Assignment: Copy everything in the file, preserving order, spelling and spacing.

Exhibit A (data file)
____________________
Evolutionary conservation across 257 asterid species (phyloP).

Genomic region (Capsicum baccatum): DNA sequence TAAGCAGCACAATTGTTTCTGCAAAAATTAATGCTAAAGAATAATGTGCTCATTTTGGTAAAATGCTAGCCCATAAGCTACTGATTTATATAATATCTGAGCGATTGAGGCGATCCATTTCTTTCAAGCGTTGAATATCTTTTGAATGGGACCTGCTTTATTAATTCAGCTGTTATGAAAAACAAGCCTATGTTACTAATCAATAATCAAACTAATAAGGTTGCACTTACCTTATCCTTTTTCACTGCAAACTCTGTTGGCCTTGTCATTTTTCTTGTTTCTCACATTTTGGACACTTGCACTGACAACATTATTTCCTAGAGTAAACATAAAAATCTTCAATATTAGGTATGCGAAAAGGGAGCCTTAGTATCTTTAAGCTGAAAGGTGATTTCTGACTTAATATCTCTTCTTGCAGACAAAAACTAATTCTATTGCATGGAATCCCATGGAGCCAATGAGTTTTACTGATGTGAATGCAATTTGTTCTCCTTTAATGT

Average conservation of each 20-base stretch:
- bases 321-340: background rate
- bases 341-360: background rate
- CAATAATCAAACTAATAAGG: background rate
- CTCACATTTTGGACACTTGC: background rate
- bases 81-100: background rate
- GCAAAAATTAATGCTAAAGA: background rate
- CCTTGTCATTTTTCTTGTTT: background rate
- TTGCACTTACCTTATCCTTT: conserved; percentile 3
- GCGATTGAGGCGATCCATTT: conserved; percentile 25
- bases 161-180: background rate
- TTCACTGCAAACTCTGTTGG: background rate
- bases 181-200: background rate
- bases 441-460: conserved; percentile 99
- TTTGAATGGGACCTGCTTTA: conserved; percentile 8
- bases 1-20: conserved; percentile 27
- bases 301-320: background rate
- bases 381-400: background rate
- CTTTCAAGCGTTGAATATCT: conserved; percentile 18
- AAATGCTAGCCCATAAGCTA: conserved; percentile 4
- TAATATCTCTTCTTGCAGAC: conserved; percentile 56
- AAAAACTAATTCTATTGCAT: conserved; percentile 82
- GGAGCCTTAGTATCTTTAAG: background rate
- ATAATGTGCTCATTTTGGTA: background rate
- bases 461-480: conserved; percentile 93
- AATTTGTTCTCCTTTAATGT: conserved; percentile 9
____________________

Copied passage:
Evolutionary conservation across 257 asterid species (phyloP).

Genomic region (Capsicum baccatum): DNA sequence TAAGCAGCACAATTGTTTCTGCAAAAATTAATGCTAAAGAATAATGTGCTCATTTTGGTAAAATGCTAGCCCATAAGCTACTGATTTATATAATATCTGAGCGATTGAGGCGATCCATTTCTTTCAAGCGTTGAATATCTTTTGAATGGGACCTGCTTTATTAATTCAGCTGTTATGAAAAACAAGCCTATGTTACTAATCAATAATCAAACTAATAAGGTTGCACTTACCTTATCCTTTTTCACTGCAAACTCTGTTGGCCTTGTCATTTTTCTTGTTTCTCACATTTTGGACACTTGCACTGACAACATTATTTCCTAGAGTAAACATAAAAATCTTCAATATTAGGTATGCGAAAAGGGAGCCTTAGTATCTTTAAGCTGAAAGGTGATTTCTGACTTAATATCTCTTCTTGCAGACAAAAACTAATTCTATTGCATGGAATCCCATGGAGCCAATGAGTTTTACTGATGTGAATGCAATTTGTTCTCCTTTAATGT

Average conservation of each 20-base stretch:
- bases 321-340: background rate
- bases 341-360: background rate
- CAATAATCAAACTAATAAGG: background rate
- CTCACATTTTGGACACTTGC: background rate
- bases 81-100: background rate
- GCAAAAATTAATGCTAAAGA: background rate
- CCTTGTCATTTTTCTTGTTT: background rate
- TTGCACTTACCTTATCCTTT: conserved; percentile 3
- GCGATTGAGGCGATCCATTT: conserved; percentile 25
- bases 161-180: background rate
- TTCACTGCAAACTCTGTTGG: background rate
- bases 181-200: background rate
- bases 441-460: conserved; percentile 99
- TTTGAATGGGACCTGCTTTA: conserved; percentile 8
- bases 1-20: conserved; percentile 27
- bases 301-320: background rate
- bases 381-400: background rate
- CTTTCAAGCGTTGAATATCT: conserved; percentile 18
- AAATGCTAGCCCATAAGCTA: conserved; percentile 4
- TAATATCTCTTCTTGCAGAC: conserved; percentile 56
- AAAAACTAATTCTATTGCAT: conserved; percentile 82
- GGAGCCTTAGTATCTTTAAG: background rate
- ATAATGTGCTCATTTTGGTA: background rate
- bases 461-480: conserved; percentile 93
- AATTTGTTCTCCTTTAATGT: conserved; percentile 9